Marc said...

Zhongming - thank you :)

That letter throws an interesting twist into the story. I hope it continues because I'm not satisfied yet!

Greg - derelict is one word for it. Actually, that's a very good word for it.

She kinda sounds like a school teacher, crushing the literary hopes and dreams of a student.

Vicki - I liked the ending but I do see what you mean. It wraps up your piece quite nicely though :)

Summerfield - the view is still there, we just have to open the window to see it now :)

And there are plenty of things I'm not good at. Renos were something I would have put in that category not so long ago. You just kinda plug away at it and learn as you go. Worked for me, anyway. Also: we had a lot of help.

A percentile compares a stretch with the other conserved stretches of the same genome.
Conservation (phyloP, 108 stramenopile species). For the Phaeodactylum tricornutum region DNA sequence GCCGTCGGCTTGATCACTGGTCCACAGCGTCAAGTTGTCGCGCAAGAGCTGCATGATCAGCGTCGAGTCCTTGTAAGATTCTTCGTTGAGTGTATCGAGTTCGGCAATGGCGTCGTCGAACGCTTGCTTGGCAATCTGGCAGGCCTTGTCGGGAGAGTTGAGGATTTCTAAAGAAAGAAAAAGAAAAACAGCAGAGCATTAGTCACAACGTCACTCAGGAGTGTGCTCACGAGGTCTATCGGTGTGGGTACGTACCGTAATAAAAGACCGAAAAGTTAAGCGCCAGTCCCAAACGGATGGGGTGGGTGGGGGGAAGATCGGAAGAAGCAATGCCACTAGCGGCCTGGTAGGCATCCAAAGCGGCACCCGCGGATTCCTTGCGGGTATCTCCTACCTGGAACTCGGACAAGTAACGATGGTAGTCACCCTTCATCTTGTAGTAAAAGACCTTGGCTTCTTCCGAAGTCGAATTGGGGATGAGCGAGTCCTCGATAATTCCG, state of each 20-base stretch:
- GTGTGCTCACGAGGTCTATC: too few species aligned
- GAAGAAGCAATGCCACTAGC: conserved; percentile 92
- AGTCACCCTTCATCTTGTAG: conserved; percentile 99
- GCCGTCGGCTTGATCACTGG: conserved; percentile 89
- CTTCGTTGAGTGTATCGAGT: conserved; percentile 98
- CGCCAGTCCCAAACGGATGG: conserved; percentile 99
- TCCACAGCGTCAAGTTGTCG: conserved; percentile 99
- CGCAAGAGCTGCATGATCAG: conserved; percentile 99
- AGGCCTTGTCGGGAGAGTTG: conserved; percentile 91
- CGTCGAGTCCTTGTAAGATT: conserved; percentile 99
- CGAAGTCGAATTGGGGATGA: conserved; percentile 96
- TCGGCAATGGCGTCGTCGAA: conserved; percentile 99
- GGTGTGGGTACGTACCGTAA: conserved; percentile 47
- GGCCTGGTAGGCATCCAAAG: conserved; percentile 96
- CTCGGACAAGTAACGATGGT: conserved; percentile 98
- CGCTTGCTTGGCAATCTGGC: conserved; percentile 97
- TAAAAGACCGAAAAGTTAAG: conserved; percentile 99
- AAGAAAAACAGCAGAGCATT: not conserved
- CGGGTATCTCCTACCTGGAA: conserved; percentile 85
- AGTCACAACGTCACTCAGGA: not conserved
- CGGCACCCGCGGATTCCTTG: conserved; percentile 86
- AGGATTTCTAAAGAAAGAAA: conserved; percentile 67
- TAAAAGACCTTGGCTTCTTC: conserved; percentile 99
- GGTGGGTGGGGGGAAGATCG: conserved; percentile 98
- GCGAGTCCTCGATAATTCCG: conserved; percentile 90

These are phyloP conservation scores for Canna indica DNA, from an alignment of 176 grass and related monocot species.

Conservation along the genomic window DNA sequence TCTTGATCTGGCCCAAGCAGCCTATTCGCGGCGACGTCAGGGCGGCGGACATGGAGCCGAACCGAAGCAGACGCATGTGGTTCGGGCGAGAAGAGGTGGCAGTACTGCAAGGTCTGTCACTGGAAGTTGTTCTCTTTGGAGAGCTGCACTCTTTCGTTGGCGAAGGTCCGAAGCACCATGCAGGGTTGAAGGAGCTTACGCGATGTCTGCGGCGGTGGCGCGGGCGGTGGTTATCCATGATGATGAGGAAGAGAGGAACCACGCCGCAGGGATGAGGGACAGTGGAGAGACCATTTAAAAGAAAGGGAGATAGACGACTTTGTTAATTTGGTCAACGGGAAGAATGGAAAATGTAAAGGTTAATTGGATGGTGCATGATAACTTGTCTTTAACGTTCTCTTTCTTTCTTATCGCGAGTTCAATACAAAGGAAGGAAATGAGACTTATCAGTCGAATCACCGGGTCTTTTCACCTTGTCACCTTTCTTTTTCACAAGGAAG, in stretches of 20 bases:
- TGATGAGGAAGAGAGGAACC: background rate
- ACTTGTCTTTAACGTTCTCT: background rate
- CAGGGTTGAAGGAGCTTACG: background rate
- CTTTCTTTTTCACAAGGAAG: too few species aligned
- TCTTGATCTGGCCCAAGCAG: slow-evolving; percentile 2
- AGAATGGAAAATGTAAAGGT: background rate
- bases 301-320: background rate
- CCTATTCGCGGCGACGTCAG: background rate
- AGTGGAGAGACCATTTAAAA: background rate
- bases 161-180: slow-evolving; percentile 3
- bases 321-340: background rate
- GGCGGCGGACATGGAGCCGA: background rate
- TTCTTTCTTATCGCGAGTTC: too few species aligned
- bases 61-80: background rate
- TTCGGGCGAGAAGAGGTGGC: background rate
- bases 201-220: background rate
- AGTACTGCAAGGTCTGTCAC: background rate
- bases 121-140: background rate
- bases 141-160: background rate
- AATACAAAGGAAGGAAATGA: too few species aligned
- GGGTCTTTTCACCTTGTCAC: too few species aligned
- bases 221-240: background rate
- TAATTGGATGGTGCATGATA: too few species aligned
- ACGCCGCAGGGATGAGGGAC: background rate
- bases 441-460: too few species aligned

That's some great work with your comparison. I really liked the final line :)

Morganna - glad you're feeling better! I hope your recovery continues, as your writing has definitely been missed.

Your comparison may be short, but I think it's exactly as long as it needs to be.

Watermark - thanks very much :)

I do believe I mentioned a while back that I had both swept and vacuumed a bathtub for the first time in my life. Well, that's the one.

Heather - thanks!

I liked the transformation of the exterior of the boots, but even more so the fact that their inner power (for lack of a better term) remained unchanged.